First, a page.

At this point, he looked more calm, and there was a longer gap before the next wave of distressed behaviour. And, inevitably, he began to make his distressed sounds and I again copied him. He also started rummaging in his bag and I mirrored, as best I could, this frantic behaviour; but when he started hitting himself again, I turned to him and authoritatively, but not threateningly, said ‘No’, and lifted my finger. I, then, smiled at him and said, ‘I know’, in the way that a mother would empathise with a baby who was hot and tired on a long journey. He looked very confused. I say confused – he was not as confused as the rest of the people on the bus who were ready to commit us both to the local lunatic asylum, not that they, thankfully, exist any longer. There was a long pause and it seemed to have worked. He looked at me again, and I just smiled and said that it was ok. After about ten minutes he made a final utterance which seemed to be some sort of test that I was still there. Again, I said ‘No’, and smiled.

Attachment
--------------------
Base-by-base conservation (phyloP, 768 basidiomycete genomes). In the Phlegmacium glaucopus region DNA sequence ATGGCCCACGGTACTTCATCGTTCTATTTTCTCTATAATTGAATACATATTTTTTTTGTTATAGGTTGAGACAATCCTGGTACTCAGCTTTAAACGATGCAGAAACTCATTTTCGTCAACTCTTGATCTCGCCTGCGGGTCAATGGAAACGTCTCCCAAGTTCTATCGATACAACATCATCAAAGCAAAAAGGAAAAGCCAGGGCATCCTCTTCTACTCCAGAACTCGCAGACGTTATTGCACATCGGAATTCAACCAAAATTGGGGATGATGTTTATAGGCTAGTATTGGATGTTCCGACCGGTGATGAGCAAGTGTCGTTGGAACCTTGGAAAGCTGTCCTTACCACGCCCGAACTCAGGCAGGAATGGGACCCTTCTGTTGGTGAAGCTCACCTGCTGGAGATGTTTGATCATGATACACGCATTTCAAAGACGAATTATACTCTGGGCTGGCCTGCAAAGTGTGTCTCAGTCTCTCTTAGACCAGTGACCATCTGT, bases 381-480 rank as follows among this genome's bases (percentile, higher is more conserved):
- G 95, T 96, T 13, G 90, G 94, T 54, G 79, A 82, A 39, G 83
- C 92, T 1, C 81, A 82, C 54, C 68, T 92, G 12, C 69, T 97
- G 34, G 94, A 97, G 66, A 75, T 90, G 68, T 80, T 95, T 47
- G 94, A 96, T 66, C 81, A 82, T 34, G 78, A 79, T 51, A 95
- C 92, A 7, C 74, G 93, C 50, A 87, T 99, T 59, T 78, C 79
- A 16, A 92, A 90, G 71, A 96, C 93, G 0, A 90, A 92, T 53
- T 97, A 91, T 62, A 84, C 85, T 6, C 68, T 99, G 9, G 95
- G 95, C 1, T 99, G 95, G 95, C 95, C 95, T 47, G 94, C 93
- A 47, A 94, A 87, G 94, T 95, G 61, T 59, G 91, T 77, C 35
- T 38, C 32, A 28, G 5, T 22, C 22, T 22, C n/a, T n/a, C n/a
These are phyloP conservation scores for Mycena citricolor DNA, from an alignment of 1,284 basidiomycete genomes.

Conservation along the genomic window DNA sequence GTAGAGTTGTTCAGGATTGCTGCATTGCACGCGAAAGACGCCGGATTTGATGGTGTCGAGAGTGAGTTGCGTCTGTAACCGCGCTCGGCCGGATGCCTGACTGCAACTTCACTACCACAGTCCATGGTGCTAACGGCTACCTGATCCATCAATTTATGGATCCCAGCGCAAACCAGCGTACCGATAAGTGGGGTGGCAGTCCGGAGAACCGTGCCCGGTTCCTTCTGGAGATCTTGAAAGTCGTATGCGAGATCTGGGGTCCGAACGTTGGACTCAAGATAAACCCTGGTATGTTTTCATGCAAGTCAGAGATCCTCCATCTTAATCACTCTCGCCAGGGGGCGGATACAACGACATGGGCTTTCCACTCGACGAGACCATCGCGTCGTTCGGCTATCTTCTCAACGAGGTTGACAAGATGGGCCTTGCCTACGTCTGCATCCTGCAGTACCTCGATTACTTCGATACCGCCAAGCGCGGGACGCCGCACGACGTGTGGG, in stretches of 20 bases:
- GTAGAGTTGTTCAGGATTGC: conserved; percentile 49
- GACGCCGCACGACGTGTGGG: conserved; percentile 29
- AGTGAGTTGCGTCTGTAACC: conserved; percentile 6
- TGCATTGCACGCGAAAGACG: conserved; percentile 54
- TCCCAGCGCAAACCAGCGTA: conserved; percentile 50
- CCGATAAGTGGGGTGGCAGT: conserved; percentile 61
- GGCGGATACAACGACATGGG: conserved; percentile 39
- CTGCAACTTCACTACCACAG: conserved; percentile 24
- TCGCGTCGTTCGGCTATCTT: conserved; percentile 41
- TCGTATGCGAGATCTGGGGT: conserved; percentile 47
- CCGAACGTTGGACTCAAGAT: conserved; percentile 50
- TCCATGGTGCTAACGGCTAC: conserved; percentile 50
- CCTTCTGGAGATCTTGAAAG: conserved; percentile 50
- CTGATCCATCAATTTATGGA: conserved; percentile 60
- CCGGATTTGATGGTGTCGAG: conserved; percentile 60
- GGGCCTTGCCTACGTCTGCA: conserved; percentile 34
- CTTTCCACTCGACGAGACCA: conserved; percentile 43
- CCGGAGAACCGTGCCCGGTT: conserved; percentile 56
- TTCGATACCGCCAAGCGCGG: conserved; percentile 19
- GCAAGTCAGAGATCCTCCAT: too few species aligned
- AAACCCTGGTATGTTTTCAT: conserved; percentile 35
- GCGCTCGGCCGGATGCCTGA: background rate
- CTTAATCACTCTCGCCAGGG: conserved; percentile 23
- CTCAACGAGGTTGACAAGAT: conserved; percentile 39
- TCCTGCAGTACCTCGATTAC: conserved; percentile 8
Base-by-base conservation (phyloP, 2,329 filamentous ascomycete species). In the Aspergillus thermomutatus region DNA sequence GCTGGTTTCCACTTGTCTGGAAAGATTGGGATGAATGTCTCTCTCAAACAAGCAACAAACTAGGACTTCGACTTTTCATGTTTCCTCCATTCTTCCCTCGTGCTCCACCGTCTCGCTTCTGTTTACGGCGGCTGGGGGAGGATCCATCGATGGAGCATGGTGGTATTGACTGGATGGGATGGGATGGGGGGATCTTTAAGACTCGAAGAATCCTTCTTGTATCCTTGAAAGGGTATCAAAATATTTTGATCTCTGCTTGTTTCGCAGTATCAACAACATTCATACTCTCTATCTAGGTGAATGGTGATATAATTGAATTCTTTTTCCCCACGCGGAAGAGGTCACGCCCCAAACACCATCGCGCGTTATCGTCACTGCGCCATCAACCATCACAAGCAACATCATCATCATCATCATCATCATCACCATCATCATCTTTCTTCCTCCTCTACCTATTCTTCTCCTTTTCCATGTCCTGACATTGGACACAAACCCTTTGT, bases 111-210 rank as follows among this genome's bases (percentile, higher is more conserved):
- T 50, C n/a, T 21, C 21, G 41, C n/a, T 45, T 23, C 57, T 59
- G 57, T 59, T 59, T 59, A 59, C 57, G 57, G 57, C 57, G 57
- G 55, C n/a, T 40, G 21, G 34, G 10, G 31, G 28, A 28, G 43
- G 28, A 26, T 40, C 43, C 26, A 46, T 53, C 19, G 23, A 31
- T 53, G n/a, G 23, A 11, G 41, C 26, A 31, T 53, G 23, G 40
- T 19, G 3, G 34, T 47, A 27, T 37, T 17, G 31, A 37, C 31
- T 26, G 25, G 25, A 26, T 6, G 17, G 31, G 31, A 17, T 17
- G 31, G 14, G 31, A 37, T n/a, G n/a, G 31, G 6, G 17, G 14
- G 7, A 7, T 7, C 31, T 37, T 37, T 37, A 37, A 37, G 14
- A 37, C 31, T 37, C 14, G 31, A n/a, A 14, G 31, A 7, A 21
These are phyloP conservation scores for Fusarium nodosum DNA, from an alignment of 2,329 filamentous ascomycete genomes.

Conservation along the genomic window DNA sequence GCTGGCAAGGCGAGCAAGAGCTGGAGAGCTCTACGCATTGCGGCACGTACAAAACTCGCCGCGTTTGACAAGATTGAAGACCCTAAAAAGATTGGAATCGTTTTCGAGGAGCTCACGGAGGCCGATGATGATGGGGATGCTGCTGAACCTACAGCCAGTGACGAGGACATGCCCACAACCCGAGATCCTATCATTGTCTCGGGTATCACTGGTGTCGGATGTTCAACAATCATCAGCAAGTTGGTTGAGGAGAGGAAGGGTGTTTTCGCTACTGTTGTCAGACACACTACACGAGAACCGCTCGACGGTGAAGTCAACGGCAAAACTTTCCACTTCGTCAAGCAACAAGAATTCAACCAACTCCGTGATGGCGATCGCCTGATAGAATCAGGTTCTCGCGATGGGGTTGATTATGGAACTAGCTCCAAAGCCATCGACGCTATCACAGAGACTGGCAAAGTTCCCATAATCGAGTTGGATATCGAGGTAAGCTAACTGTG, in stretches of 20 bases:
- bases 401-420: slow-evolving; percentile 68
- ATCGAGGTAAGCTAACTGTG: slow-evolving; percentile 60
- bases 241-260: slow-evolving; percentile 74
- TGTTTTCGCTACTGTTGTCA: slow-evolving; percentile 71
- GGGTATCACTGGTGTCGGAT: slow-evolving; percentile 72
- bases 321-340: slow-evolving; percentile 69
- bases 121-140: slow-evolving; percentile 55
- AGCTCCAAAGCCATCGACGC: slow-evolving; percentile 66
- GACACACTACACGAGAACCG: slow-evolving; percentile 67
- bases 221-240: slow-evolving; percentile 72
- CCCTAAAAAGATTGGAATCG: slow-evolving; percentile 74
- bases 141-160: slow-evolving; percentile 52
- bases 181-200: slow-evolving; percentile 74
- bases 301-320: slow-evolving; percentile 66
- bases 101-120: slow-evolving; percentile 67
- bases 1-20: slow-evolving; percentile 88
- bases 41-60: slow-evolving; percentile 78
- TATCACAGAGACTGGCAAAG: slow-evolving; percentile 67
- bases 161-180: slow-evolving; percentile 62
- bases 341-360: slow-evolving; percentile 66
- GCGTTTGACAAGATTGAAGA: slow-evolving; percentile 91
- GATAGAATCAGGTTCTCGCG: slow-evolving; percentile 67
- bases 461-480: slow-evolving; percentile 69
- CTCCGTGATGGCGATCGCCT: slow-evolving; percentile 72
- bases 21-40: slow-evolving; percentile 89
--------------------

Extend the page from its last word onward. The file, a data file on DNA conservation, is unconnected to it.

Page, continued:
For the remainder of the journey, we sat in a silence while, occasionally, we glanced at each other. And when I got off the bus, again I smiled at him and, to my surprise, he smiled back. This story illustrates the power of non-verbal communication (silent counselling?), using empathy and mirroring in a relaxed and non-affected way. I have to say that I felt quite sad after the episode, although, at the same time, I realised that I had done some quite useful therapy with him on the bus. I hope that he gains some strength from the experience but I am not sure what his future holds. However, perhaps, this story will provide readers with some useful insights into how to deal with distressed people out and about.